E-Mail: hello@icu.agency
Company registration number: 0845566007085

4. Data collection on our website


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Google Analytics cookies are stored based on Art. 6 (1) (f) DSGVO. The website operator has a legitimate interest in analyzing user behavior to optimize both its website and its advertising.

IP anonymization

We have activated the IP anonymization feature on this website. Your IP address will be shortened by Google within the European Union or other parties to the Agreement on the European Economic Area prior to transmission to the United States. Only in exceptional cases is the full IP address sent to a Google server in the US and shortened there. Google will use this information on behalf of the operator of this website to evaluate your use of the website, to compile reports on website activity, and to provide other services regarding website activity and Internet usage for the website operator. The IP address transmitted by your browser as part of Google Analytics will not be merged with any other data held by Google.

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For more information about how Google Analytics handles user data, see Google’s privacy policy: support.google.com

Outsourced data processing

We have entered into an agreement with Google for the outsourcing of our data processing and fully implement the strict requirements of the German data protection authorities when using Google Analytics.

Demographic data collection by Google Analytics

This website uses Google Analytics’ demographic features. This allows reports to be generated containing statements about the age, gender, and interests of site visitors. This data comes from interest-based advertising from Google and third-party visitor data. This collected data cannot be attributed to any specific individual person. You can disable this feature at any time by adjusting the ads settings in your Google account or you can forbid the collection of your data by Google Analytics as described in the section “Refusal of data collection”.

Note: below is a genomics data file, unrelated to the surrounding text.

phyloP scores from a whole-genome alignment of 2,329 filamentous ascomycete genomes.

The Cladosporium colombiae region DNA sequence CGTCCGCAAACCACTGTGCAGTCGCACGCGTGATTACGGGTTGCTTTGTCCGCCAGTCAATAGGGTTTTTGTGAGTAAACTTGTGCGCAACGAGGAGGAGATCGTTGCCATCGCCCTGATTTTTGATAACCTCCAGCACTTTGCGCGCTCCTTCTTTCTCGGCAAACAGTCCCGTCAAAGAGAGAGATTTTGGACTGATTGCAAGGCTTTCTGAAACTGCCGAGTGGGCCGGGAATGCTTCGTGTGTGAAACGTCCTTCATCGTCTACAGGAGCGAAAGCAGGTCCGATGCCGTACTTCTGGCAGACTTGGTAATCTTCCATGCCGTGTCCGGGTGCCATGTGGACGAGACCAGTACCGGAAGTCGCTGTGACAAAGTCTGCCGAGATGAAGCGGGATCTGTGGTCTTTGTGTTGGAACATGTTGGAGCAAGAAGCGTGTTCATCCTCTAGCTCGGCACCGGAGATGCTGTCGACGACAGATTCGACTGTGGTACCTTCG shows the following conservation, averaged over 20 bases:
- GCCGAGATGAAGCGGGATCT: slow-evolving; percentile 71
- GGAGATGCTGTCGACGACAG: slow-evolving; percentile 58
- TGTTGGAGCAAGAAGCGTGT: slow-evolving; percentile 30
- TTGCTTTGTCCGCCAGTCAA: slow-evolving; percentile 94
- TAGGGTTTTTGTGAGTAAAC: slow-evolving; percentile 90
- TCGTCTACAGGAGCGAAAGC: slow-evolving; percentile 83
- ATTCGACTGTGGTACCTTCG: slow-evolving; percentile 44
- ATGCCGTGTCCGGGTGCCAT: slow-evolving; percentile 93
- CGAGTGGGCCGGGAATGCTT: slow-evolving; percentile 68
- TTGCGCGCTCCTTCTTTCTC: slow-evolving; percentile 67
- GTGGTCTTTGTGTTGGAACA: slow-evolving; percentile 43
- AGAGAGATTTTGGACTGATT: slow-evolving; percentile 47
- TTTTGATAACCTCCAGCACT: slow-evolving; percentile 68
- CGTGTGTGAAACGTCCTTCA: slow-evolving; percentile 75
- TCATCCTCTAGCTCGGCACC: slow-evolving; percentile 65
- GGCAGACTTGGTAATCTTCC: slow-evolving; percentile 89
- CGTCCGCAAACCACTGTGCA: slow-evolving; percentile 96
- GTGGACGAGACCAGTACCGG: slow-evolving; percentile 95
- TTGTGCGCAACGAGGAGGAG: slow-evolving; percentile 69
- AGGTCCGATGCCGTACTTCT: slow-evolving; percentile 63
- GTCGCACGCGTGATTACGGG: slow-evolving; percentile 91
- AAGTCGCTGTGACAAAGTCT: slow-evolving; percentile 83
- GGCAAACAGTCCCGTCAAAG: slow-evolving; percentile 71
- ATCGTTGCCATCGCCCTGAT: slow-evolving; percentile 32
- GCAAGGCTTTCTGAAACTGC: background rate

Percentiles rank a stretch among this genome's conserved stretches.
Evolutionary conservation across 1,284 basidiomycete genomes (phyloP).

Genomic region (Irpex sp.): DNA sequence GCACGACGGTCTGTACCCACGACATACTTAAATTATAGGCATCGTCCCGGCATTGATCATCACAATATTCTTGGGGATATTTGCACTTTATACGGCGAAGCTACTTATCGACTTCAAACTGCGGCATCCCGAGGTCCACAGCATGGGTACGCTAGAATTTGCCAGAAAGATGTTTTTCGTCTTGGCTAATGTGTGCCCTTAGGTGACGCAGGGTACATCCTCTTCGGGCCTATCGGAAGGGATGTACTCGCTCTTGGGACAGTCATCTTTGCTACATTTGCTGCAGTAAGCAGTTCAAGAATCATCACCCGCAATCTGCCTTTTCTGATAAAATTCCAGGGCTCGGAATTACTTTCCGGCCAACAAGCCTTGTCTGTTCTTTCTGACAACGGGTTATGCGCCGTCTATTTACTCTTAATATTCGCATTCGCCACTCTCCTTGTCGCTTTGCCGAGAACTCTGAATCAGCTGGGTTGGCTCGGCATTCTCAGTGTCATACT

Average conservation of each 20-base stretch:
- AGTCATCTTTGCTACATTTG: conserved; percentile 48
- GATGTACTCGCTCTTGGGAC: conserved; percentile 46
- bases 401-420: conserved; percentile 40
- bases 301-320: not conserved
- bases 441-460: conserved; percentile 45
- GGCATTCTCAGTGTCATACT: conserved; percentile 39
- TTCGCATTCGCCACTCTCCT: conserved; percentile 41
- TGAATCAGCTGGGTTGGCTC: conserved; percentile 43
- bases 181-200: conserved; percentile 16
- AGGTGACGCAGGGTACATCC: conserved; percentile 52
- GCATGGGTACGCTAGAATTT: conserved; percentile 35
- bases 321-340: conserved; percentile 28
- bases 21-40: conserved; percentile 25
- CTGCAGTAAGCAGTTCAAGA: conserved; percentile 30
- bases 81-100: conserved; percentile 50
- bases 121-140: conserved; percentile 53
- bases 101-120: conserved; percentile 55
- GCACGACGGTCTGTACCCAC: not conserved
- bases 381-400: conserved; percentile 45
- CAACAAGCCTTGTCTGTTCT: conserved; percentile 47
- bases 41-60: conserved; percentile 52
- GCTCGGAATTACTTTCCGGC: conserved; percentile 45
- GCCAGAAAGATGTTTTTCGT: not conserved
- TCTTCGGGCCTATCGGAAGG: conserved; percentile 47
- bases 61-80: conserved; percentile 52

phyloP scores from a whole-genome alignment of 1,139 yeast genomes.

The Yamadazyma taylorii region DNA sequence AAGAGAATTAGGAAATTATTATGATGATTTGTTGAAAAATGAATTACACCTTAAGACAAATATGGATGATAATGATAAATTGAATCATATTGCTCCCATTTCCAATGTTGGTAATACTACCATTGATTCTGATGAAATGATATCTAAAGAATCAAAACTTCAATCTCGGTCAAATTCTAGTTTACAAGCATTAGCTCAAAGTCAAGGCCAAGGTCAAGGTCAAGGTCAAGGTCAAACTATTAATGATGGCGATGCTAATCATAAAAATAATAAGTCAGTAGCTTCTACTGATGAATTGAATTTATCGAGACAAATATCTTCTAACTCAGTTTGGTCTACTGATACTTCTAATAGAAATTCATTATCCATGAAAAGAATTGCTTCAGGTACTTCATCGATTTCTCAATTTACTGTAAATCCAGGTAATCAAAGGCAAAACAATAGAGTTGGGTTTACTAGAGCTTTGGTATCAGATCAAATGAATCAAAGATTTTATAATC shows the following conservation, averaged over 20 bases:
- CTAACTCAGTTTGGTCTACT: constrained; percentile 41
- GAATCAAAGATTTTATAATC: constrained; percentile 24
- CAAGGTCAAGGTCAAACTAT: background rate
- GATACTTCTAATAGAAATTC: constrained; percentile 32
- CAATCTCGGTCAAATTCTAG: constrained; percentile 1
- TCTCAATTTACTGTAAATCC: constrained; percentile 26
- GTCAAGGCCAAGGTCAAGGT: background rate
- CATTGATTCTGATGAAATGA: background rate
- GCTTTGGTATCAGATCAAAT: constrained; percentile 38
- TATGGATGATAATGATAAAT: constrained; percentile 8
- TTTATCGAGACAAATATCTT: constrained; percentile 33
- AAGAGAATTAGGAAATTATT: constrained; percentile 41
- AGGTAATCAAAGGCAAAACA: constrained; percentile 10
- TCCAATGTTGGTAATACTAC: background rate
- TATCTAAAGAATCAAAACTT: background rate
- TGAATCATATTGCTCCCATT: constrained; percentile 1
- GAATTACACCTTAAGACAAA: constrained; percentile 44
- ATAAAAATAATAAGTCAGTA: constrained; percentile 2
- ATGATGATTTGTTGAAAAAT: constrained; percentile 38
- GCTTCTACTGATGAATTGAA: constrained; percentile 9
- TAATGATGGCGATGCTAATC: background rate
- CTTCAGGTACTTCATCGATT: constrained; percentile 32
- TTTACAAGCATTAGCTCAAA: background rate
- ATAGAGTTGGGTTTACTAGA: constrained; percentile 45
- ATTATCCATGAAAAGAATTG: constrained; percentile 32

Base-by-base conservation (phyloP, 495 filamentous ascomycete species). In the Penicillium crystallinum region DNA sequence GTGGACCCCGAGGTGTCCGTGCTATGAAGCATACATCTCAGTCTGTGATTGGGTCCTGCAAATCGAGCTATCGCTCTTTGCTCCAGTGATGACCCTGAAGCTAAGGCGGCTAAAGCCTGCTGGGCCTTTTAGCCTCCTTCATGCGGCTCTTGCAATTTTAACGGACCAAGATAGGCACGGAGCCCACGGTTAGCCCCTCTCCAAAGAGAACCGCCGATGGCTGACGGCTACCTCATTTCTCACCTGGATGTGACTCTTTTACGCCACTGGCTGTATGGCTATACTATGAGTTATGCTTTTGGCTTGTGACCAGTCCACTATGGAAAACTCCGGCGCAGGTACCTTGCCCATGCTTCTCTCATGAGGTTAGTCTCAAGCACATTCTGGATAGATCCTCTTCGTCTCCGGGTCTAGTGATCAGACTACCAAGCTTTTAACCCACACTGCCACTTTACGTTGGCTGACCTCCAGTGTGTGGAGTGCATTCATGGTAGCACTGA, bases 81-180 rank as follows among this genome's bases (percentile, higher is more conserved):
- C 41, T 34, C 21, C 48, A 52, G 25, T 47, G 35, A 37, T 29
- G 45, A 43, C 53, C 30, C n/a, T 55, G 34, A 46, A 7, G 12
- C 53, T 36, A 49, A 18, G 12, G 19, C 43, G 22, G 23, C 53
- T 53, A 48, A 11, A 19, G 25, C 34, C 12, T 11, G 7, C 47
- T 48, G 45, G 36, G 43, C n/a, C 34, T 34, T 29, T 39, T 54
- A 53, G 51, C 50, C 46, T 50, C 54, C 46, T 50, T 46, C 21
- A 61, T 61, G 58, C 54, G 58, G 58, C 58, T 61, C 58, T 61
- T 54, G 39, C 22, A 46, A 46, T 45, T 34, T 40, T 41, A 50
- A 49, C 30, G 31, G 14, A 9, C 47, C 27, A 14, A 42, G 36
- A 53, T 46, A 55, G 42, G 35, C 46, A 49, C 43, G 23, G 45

Google Analytics Remarketing

Our websites use the features of Google Analytics Remarketing combined with the cross-device capabilities of Google AdWords and DoubleClick. This service is provided by Google Inc., 1600 Amphitheater Parkway, Mountain View, CA 94043, USA.

This feature makes it possible to link target audiences for promotional marketing created with Google Analytics Remarketing to the cross-device capabilities of Google AdWords and Google DoubleClick. This allows advertising to be displayed based on your personal interests, identified based on your previous usage and surfing behavior on one device (e.g. your mobile phone), on other devices (such as a tablet or computer).

Once you have given your consent, Google will associate your web and app browsing history with your Google Account for this purpose. That way, any device that signs in to your Google Account can use the same personalized promotional messaging.

To support this feature, Google Analytics collects Google-authenticated IDs of users that are temporarily linked to our Google Analytics data to define and create audiences for cross-device ad promotion.

You can permanently opt out of cross-device remarketing/targeting by turning off personalized advertising in your Google Account; follow this link: https://www.google.com/settings/ads/onweb/?hl=en.

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We will, therefore, process any data you enter onto the contact form only with your consent per Art. 6 (1) (a) DSGVO. You can revoke consent to the storage of your data and email address as well as their use for sending the newsletter at any time, e.g. through the “unsubscribe” link in the newsletter. The data processed before we receive your request may still be legally processed.

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Data processing is based on Art. 6 (1) (a) DSGVO. You may revoke your consent at any time by unsubscribing to the newsletter. The data processed before we receive your request may still be legally processed.

The data provided when registering for the newsletter will be used to distribute the newsletter until you cancel your subscription when said data will be deleted from our servers. Data we have stored for other purposes remains unaffected.